Afghan forces said they remained in control of the strategically-important city, but the militants reportedly came within a few hundred yards of several government buildings.
The city was in lockdown and fighting continued throughout the day Friday, with sporadic bursts of gunfire from Taliban fighters who had hunkered down in elevated positions inside Ghazni from which they were shooting, some residents said, speaking on condition of anonymity for fear for their safety.
He said the Taliban militants have sustained heavy casualties during the attack on Ghazni city and in clashes with the security forces but added that no specific information is available regarding the exact toll.
Defence Ministry spokesman Mohammad Radmanish later said the army supported police and the city was now under control of government forces.
At least 39 insurgents were killed, while 14 police died and 20 were wounded in the fighting, said provincial Police Chief Farid Ahmad Mashal.
According to the officials, at least 26 security personnel are among those wounded during the clashes.
Taliban spokesman Zabihullah Mujahid claimed parts of the city had been seized and scores of people killed.
"US forces responded with close-air support (US attack helicopters) and conducted one strike (drone)". Afghan officials said only one of its fighters was confirmed killed, but a Taliban spokesman said 140 enemy forces were dead.
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As fighting continued throughout the day, he said USA forces returned, sending attack helicopters and fighter jets back to the area.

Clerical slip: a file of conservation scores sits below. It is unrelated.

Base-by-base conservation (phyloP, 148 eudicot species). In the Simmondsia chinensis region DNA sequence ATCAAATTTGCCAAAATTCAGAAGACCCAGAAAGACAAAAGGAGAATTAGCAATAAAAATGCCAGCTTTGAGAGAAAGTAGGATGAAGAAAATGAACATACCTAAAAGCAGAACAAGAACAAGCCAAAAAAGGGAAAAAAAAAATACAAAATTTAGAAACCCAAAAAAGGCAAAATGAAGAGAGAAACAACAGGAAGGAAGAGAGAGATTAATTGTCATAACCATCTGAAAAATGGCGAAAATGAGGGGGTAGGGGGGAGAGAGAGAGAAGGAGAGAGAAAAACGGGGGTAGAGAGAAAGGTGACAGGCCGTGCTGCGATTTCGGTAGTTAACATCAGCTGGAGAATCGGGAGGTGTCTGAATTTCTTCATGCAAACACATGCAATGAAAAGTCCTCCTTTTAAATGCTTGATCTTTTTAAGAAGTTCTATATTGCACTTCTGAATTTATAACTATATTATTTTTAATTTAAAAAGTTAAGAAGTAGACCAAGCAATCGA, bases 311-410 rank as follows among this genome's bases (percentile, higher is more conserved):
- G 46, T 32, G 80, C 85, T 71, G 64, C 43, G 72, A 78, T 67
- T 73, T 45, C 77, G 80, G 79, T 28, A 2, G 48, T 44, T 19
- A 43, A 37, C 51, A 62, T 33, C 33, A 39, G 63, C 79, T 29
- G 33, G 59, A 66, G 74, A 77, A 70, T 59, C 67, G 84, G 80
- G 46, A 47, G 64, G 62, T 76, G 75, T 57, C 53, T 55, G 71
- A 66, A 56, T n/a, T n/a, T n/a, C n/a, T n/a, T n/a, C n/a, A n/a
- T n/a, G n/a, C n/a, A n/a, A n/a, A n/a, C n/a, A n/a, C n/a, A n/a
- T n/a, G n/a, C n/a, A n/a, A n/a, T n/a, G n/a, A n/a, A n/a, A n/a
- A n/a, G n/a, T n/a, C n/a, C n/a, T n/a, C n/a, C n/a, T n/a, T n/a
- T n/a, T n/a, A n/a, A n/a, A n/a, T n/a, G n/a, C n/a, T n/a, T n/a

The Taliban had called in fighters from central Maidan Wardak and southern Zabul province and they attacked security posts, the police headquarters and other military installations.
Mohammad Rahim Hassanyar, a senator from Ghazni, said the operation to expel all Taliban fighters was "very slow".
After dawn Friday, Ghazni's residents were staying indoors and all shops in the city remained closed.
The Taliban have stepped up attacks across the country since North Atlantic Treaty Organisation and the United States formally ended their combat mission in 2014, and have seized control of several districts.
The assault comes as pressure builds on the insurgents to enter peace talks.
It has so far ignored President Ashraf Ghani's offer of unconditional peace negotiations.
Pompeo also said the role of foreign forces in Afghanistan would be on the table.
Anticipation has also been mounting about the possibility of a government ceasefire announcement for the Islamic holiday of Eid-al Adha later this month. Washington has repeatedly refused, saying negotiations must be Afghan-led. Islamabad had acted as a broker for the Taliban, helping to set up negotiations with both China and the United States, the Financial Times reported.